Monday, August 30, 2010

St. Jeanne Jugan (Oct. 25, 1792 to Aug. 29, 1879)

"It is a great grace that God has given you in calling you to serve the poor."
(St. Jeanne Jugan)

Today is the first feast day of St. Jeanne Jugan, since she was canonized on October 11, 2009. The more I learn about her the more I understand why the order which she founded, the Little Sisters of the Poor, continues to inspire people to live a life of simplicity and humility.
St. Jeanne Jugan was born in Brittany, France on Oct. 25, 1792. Her father was a fisherman who died at sea when she was three-years-old. Her mother struggled to raise the eight Jugan children.
At age 16, St. Jeanne Jugan was a kitchen maid to Viscountess de la Choue who took her along when she visited the sick and poor. A decade later, St. Jeanne Jugan worked at the town hospital of Saint Servan, which was physically demanding and draining.
In 1837, she formed a community of prayer with Francoise Aubert, 72, and Virginie Tredaniel, 17, an orphan. They taught religion and helped the poor.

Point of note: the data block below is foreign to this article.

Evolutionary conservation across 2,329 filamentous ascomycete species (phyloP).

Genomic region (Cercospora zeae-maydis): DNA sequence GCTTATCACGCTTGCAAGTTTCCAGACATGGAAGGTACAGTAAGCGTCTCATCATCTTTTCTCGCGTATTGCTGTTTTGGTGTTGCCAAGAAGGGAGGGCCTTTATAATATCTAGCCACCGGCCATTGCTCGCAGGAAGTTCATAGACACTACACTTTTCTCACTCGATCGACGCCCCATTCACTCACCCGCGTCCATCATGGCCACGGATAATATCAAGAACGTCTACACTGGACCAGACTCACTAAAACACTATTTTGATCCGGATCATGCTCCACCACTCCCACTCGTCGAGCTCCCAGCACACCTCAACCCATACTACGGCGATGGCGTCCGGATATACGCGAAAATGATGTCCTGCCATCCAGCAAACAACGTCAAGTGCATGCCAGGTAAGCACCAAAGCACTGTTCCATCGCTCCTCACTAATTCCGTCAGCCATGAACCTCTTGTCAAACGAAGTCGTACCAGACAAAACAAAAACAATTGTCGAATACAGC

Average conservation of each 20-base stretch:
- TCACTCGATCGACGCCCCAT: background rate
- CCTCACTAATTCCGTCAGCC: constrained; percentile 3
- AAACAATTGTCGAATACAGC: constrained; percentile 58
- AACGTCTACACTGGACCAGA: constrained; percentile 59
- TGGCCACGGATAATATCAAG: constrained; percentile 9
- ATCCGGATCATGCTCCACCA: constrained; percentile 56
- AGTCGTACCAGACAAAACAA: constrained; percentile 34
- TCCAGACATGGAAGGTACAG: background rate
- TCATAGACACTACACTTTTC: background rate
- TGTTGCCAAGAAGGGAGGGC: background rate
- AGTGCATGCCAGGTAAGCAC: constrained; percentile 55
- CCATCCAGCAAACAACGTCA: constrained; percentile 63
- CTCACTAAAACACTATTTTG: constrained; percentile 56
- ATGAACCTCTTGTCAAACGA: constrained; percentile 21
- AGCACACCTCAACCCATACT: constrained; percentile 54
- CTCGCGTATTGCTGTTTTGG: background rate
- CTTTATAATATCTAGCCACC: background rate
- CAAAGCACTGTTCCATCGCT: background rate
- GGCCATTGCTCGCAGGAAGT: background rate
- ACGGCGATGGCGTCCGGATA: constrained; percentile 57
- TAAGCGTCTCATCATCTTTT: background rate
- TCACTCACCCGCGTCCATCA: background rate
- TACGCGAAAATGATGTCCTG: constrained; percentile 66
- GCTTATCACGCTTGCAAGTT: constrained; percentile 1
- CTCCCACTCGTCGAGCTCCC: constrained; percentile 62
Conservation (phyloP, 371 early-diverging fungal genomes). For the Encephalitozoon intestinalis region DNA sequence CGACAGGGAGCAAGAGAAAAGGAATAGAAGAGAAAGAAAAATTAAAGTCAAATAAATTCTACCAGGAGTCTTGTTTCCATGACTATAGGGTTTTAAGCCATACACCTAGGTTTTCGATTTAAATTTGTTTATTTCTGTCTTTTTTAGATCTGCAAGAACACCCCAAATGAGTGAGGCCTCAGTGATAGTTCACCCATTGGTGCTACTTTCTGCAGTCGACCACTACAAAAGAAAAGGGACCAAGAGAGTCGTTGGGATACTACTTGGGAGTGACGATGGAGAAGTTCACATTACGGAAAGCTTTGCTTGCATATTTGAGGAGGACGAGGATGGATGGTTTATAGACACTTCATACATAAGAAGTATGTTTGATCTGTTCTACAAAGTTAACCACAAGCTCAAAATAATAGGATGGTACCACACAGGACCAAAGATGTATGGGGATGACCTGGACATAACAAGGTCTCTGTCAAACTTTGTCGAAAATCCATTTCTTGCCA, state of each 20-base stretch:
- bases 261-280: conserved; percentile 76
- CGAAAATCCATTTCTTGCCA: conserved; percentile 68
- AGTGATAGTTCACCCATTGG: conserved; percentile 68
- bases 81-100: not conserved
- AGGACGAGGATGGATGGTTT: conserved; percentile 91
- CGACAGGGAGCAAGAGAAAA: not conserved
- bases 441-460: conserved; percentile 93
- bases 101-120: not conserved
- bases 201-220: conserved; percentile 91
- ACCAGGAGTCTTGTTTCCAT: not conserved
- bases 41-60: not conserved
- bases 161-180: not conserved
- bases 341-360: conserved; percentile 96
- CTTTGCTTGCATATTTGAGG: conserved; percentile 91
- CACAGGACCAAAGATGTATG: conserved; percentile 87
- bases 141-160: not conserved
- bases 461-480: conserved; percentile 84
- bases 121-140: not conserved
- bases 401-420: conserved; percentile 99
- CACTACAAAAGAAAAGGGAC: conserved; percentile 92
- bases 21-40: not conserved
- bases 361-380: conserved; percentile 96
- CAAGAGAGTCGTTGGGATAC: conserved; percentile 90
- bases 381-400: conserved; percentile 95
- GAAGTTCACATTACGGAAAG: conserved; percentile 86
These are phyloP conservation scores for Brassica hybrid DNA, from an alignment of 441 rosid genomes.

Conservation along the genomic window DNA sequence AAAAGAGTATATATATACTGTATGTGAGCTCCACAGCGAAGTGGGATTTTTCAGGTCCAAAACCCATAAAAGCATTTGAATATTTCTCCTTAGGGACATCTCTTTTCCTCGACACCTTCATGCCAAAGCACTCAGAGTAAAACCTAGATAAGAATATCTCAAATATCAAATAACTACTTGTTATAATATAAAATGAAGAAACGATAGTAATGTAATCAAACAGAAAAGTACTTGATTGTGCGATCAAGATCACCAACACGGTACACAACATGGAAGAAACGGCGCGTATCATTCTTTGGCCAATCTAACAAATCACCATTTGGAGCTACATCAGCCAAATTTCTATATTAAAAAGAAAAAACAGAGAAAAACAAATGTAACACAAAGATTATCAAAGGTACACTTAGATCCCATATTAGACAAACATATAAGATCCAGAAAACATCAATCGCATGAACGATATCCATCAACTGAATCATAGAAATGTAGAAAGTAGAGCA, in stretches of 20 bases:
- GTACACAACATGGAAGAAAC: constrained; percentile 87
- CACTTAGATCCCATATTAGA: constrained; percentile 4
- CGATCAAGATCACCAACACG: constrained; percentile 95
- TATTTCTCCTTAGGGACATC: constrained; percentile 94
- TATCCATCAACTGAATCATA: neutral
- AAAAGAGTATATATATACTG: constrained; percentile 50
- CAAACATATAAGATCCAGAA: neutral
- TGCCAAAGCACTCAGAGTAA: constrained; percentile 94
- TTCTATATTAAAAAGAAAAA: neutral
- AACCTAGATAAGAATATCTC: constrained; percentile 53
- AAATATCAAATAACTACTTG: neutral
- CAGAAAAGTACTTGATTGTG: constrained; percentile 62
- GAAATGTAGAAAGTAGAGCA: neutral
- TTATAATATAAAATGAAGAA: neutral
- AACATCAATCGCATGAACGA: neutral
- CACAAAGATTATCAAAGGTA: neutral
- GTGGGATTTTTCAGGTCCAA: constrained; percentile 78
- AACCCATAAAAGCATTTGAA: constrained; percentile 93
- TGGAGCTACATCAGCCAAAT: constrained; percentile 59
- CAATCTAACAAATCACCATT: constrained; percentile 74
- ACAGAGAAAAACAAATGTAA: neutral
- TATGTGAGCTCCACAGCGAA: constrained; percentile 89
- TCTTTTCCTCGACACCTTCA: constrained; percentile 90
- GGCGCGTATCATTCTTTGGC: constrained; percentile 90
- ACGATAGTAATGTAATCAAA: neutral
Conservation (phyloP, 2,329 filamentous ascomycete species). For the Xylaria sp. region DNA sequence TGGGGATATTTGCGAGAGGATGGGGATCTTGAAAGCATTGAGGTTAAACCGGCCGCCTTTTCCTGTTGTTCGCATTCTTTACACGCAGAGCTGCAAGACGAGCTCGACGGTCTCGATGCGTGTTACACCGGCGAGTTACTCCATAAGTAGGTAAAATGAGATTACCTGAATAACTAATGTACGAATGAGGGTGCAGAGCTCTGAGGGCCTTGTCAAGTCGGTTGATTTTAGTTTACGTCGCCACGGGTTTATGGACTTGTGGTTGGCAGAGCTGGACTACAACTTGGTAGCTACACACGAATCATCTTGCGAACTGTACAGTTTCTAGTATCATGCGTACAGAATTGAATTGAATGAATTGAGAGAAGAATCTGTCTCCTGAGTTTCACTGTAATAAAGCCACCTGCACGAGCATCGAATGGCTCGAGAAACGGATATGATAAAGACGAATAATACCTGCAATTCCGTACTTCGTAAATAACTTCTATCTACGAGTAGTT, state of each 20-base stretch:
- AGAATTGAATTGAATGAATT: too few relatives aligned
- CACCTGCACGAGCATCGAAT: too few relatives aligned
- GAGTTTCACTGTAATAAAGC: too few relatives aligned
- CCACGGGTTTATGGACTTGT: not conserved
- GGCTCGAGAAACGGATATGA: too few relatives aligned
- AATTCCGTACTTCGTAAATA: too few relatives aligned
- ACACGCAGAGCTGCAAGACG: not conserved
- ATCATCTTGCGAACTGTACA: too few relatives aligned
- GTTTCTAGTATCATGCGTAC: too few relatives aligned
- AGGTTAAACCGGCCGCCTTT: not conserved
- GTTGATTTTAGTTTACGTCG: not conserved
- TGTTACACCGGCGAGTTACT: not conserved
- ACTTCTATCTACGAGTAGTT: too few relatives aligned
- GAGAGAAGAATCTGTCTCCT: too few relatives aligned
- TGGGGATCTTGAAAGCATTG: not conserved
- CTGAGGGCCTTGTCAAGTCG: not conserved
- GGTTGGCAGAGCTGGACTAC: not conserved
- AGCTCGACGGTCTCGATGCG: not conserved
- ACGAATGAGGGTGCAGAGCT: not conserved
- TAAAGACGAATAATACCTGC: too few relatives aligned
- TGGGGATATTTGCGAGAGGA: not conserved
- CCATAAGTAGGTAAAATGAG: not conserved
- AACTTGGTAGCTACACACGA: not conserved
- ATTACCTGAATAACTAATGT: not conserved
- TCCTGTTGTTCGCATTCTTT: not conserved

In her acts of charity, St. Jeanne Jugan took a blind widow home and cared for her, even giving up her own bed. Around 1843, she founded the Little Sisters of the Poor to help abandoned elderly women and for the next forty years collected food, clothing, and money for those in her care.
St. Jeanne Jugan died on Aug. 29, 1879. She is the patron saint of the elderly poor and her feast day is Aug. 30.
I can't understand how anyone could abandon the elderly, but even though St. Jeanne Jugan died more than 130 years ago, the situation of the world hasn't changed much.
The Little Sisters of the Poor say that "to those who feel anxious in these tough economic times, she (St. Jeanne Jugan) offers an invitation to live the Beatitudes and God will provide."

(R.I.P. Grandpa Fred: May, 18, 1892 to Aug. 30, 1976)

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